But the Vigilante. What is its purpose? Who is it and where has it originated from?
He shook his head in answer to his own questions. He had no idea; was he supposed to?
A demonic serpent in the middle of a hellish landscape. It had made its purpose to kill and destroy all living things, but to what aid? It had stated that all life upon the planet drained and weakened it. It had likened all living creatures to leeches; blood sucking leeches which stole the life energy from others in order to survive.
So was this Vigilante a WEAPON? One of the monsters created by the planet in order to defend it
(when I tried to destroy everything)
in a time of crisis? Or was it something more?
It certainly didn't behave like one of the giant, mythical monsters. For one it seemed to have an intelligence, which although very aggressive and violent was of the same level as any human he had spoken with. It spoke and justified its methods and purpose in a crude fashion, but did so nonetheless.
But why would a being of such power and mentality feel a need to defend the planet; especially now that any crises were over? Perhaps It was some kind of a hindrance tool; prevention generally was better than cure. Why wait for a problem to start before healing it?
What better method of asepsis was there than eliminating all life? Doing so would remove all possibility of pollution, harming by unnatural methods and of course, permanently putting a halt to any or all creatures that sought godhood and command over the Earth.
But the Planet wasn't that cruel, surely? It had thrived during the time of the Cetra when man and his earth worked together in harmony. Now people were finally starting to understand the importance of things like the Lifestream; how vital it was for them to protect the environment and land by looking after themselves and fellow creatures.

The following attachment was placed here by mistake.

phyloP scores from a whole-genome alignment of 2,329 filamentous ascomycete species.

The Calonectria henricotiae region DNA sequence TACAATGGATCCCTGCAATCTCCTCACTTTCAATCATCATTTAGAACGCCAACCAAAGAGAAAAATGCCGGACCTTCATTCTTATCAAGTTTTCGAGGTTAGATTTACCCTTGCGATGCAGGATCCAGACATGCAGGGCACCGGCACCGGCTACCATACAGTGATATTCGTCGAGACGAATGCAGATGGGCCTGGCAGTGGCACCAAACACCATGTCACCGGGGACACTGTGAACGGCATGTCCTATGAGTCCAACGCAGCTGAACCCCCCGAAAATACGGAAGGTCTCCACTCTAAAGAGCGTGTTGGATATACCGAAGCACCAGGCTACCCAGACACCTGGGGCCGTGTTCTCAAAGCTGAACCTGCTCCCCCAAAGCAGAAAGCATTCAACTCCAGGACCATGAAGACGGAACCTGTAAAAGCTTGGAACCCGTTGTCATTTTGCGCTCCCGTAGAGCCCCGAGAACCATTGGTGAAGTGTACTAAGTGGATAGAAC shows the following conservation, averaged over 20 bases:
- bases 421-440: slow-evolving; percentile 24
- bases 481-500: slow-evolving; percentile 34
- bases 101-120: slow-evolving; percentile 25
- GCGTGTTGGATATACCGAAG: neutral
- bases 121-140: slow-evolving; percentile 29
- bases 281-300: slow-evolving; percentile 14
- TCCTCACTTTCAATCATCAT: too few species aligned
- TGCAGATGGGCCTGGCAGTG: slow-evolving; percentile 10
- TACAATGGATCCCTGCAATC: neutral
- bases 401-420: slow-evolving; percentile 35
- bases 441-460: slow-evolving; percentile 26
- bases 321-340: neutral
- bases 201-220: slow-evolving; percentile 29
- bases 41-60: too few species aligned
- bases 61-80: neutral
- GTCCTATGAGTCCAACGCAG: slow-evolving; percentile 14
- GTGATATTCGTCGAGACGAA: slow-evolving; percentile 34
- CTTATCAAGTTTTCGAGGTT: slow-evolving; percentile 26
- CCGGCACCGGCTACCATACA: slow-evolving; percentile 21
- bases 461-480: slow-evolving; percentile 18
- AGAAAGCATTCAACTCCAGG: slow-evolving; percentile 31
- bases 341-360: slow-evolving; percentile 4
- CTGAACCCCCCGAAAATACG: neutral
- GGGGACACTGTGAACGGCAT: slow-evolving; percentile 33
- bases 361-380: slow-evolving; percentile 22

Why would the Planet suddenly decide to obliterate all it had created when man was finally understanding and learning?
Sephiroth rubbed his temples. All of this thinking and seeking answers he knew he could not provide was giving him a migraine.
He sat up in bed and smoothed down the covers either side of himself. How long had he been asleep? He turned his head to look at a clock which stood on the cabinet by the side of the comfortable cot. It read "7:15pm" in flashing, red LED's against a digital, black screen.
Although he hadn't paused to read the time off any clocks before he had fallen asleep, he knew it had been around Six o'clock in the morning. He'd slept thirteen hours and still felt as though he could sleep for thirteen more.
What would his SOLDIER training commander have said now if he knew that his 'star student' had spent over half a day in a bed?
Sephiroth suppressed a grin that threatened to touch his thin lips at the thought. He would have been given fifty laps of the HQ building, night watch for two months and worst of all, porridge for every meal, every day for the rest of his life.
God, how much had he hated that entire period of his life? He mused that it was probably due to the fact that it was one of the few times which had any relevance to who he was.
Before the age of fourteen, when most young boys aspired to work for the Shinra, he remembered nothing. Blurred images, white-hot pain and visions of Hojo filled his brain as he sought to recall his past. Things that dissuaded him from being overly curious.
He shook his head to dispel the loathed thoughts and swung his legs off the side of the mattress. As his feet touched the soft, carpeted floor he stood and walked over to the window of his room.